Women's erotica

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Women's erotica is any erotic material that caters specifically to women target-demographic of various sexual preferences. When erotica is specifically directed at lesbians, it is referred to as lesbian erotica. Women's erotica is available from a variety of media including video games, websites, books, comics, short stories, films, photography, magazines, audio, anime and manga. The content may cover many aspects of sexuality, from relationships to fetishes; the main idea being to convey sex-positivism from a woman's perspective, or to feature female empowerment and sexual fantasies.[1]


Because of the privacy and anonymity offered by the internet, women have increasingly embraced erotic material online. In 2003, Nielsen Netratings noted that more than a quarter of all porn surfers were female.[2] The first women's erotica subscription-based website, Purve, was launched in 1998. The site featured photos of nude men culled from gay sites, articles and sex advice. Sssh.com, a similar subscription site that features original movies and photographic content, was launched in 1999 by Angie Rowntree, who was later inducted into the Adult Video News Hall of Fame, Internet Founders Division, in recognition of her efforts to help establish and grow an online market for women's erotica.[3] In 2015, Sssh.com became the first porn-for-women site to win the XBIZ Award for Best Alternative Site. The first women's adult directory was Ladylynx which featured links to galleries and site reviews. Kara's Links, a similar directory site, began operating soon after.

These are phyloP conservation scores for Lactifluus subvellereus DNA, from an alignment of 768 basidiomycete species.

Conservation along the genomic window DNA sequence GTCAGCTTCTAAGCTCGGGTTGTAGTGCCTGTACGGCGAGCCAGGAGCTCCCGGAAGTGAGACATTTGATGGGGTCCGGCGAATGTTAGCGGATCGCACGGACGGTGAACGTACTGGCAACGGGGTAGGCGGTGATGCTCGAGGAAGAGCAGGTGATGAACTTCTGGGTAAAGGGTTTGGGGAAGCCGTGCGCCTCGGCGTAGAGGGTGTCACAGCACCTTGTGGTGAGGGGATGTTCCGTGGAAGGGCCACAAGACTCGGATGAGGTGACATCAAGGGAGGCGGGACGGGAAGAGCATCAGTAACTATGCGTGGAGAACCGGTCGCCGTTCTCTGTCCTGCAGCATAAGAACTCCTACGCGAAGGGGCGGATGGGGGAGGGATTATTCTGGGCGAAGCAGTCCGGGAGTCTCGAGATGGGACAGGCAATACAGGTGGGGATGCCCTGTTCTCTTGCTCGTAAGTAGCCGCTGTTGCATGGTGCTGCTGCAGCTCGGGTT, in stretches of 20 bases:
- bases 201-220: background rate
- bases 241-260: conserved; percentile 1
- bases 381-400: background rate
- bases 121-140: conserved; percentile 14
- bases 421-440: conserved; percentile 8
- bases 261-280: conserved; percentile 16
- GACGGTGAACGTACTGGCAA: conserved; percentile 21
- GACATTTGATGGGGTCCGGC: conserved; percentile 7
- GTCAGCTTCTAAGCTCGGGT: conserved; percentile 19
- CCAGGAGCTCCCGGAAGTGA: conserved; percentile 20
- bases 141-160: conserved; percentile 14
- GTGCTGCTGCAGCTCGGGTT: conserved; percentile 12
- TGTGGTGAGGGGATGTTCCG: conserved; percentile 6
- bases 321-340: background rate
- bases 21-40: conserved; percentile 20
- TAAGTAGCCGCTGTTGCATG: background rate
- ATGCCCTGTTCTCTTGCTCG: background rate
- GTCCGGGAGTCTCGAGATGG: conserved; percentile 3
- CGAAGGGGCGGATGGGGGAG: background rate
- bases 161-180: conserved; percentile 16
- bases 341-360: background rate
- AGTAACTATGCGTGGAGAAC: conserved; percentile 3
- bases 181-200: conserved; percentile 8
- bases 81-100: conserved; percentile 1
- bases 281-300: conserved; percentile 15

Erotic literature for women has seen explosive growth in the period 2010–2015. Publishers report that women's erotica novels consistently sell well.[4]

The first publishing imprint of erotic fiction for women was Black Lace, launched in Britain in 1992. It remained unique in publishing for over a decade and was only recently joined in the marketplace by big-name publishers Harlequin, Kensington and Avon who have released their own "black label" lines for female readers.

The first series of books to feature erotic short stories for women was Herotica, first published by Down There Press in 1996. Author and sex activist Susie Bright founded the series and edited the first three volumes. A similar series is Best Women’s Erotica from Cleis Press which has appeared annually since 2001.

Internet-based publisher Ellora's Cave produces what it calls "romantica" - romance novels with explicit sex scenes. The company originally produced e-books but has now moved into printed publishing.


Women were not acknowledged as a potential audience by pornographic filmmakers until 1985 when former adult star Candida Royalle created her first adult movie for women, Femme. The movie featured explicit sex but focused on the woman's pleasure and refused to include "pop shots" (external ejaculation scenes). Since then she has made 16 adult films for women. In April 2007, she launched a new line of films, Femme Chocolat, which depicts the sexual fantasies of black women.

For many years Candida Royalle was the sole producer of erotic films for women. In 1997, Oscar-nominated director Lars von Trier started the company Puzzy Power, and together with Lene Børglum started producing pornographic films for women, starting with Constance (1998) and Pink Prison (1999). In July 2009, women's magazine Cosmopolitan (German edition) ranked Pink Prison as #1 in its Top Five of Die Besten Frauenpornos (best women's porn), calling it the "Vorbild für die neue Porno-Generation" (role model for the new porn-generation).[5]

In the 21st century a number of other women have stepped in and created their own vision of women's erotica. These include:

  • Swedish director Jessica Nilsson, who made the award-winning feature film All About Anna (2005) for Lars von Trier's Zentropa.
  • Danish director Lisbeth Lynghøft, who made the Venus Award-winning feature film Pink Prison (1999) for Lars von Trier's Zentropa.